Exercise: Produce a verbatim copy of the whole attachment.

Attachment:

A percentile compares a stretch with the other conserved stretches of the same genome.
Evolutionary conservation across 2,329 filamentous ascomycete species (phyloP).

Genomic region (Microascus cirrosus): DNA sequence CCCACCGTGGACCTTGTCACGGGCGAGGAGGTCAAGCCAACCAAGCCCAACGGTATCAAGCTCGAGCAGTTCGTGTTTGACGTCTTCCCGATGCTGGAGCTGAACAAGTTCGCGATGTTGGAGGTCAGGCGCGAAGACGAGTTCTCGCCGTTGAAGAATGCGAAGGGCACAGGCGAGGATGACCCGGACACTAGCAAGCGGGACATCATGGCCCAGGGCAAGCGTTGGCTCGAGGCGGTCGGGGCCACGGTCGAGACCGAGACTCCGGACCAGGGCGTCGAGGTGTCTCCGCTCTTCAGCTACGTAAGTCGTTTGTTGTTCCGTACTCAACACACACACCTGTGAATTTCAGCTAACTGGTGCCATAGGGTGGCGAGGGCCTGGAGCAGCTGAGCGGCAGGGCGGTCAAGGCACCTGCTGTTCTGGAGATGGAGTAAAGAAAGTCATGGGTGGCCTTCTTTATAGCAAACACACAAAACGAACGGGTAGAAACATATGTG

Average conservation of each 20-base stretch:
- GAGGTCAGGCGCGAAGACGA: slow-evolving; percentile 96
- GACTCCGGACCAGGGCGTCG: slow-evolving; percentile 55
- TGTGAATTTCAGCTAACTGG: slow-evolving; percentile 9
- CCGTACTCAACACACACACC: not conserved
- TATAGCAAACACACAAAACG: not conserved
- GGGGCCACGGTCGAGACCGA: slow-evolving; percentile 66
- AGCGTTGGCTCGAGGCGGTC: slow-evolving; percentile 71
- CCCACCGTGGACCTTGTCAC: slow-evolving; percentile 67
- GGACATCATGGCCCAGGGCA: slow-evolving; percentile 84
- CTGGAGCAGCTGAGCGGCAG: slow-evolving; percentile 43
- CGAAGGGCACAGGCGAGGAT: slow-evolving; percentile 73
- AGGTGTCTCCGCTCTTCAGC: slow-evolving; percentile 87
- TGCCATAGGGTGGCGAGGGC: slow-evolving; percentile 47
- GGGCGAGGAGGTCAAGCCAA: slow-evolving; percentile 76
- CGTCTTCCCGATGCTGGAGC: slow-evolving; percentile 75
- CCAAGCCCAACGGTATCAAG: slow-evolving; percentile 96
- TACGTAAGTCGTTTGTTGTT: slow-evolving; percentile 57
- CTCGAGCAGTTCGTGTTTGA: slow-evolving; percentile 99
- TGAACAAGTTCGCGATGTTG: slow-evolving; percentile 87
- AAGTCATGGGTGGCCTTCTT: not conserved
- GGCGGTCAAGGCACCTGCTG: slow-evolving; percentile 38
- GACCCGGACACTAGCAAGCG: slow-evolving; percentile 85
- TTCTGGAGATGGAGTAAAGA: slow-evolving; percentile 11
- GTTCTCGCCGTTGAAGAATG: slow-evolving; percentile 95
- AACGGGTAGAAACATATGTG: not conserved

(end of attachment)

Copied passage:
A percentile compares a stretch with the other conserved stretches of the same genome.
Evolutionary conservation across 2,329 filamentous ascomycete species (phyloP).

Genomic region (Microascus cirrosus): DNA sequence CCCACCGTGGACCTTGTCACGGGCGAGGAGGTCAAGCCAACCAAGCCCAACGGTATCAAGCTCGAGCAGTTCGTGTTTGACGTCTTCCCGATGCTGGAGCTGAACAAGTTCGCGATGTTGGAGGTCAGGCGCGAAGACGAGTTCTCGCCGTTGAAGAATGCGAAGGGCACAGGCGAGGATGACCCGGACACTAGCAAGCGGGACATCATGGCCCAGGGCAAGCGTTGGCTCGAGGCGGTCGGGGCCACGGTCGAGACCGAGACTCCGGACCAGGGCGTCGAGGTGTCTCCGCTCTTCAGCTACGTAAGTCGTTTGTTGTTCCGTACTCAACACACACACCTGTGAATTTCAGCTAACTGGTGCCATAGGGTGGCGAGGGCCTGGAGCAGCTGAGCGGCAGGGCGGTCAAGGCACCTGCTGTTCTGGAGATGGAGTAAAGAAAGTCATGGGTGGCCTTCTTTATAGCAAACACACAAAACGAACGGGTAGAAACATATGTG

Average conservation of each 20-base stretch:
- GAGGTCAGGCGCGAAGACGA: slow-evolving; percentile 96
- GACTCCGGACCAGGGCGTCG: slow-evolving; percentile 55
- TGTGAATTTCAGCTAACTGG: slow-evolving; percentile 9
- CCGTACTCAACACACACACC: not conserved
- TATAGCAAACACACAAAACG: not conserved
- GGGGCCACGGTCGAGACCGA: slow-evolving; percentile 66
- AGCGTTGGCTCGAGGCGGTC: slow-evolving; percentile 71
- CCCACCGTGGACCTTGTCAC: slow-evolving; percentile 67
- GGACATCATGGCCCAGGGCA: slow-evolving; percentile 84
- CTGGAGCAGCTGAGCGGCAG: slow-evolving; percentile 43
- CGAAGGGCACAGGCGAGGAT: slow-evolving; percentile 73
- AGGTGTCTCCGCTCTTCAGC: slow-evolving; percentile 87
- TGCCATAGGGTGGCGAGGGC: slow-evolving; percentile 47
- GGGCGAGGAGGTCAAGCCAA: slow-evolving; percentile 76
- CGTCTTCCCGATGCTGGAGC: slow-evolving; percentile 75
- CCAAGCCCAACGGTATCAAG: slow-evolving; percentile 96
- TACGTAAGTCGTTTGTTGTT: slow-evolving; percentile 57
- CTCGAGCAGTTCGTGTTTGA: slow-evolving; percentile 99
- TGAACAAGTTCGCGATGTTG: slow-evolving; percentile 87
- AAGTCATGGGTGGCCTTCTT: not conserved
- GGCGGTCAAGGCACCTGCTG: slow-evolving; percentile 38
- GACCCGGACACTAGCAAGCG: slow-evolving; percentile 85
- TTCTGGAGATGGAGTAAAGA: slow-evolving; percentile 11
- GTTCTCGCCGTTGAAGAATG: slow-evolving; percentile 95
- AACGGGTAGAAACATATGTG: not conserved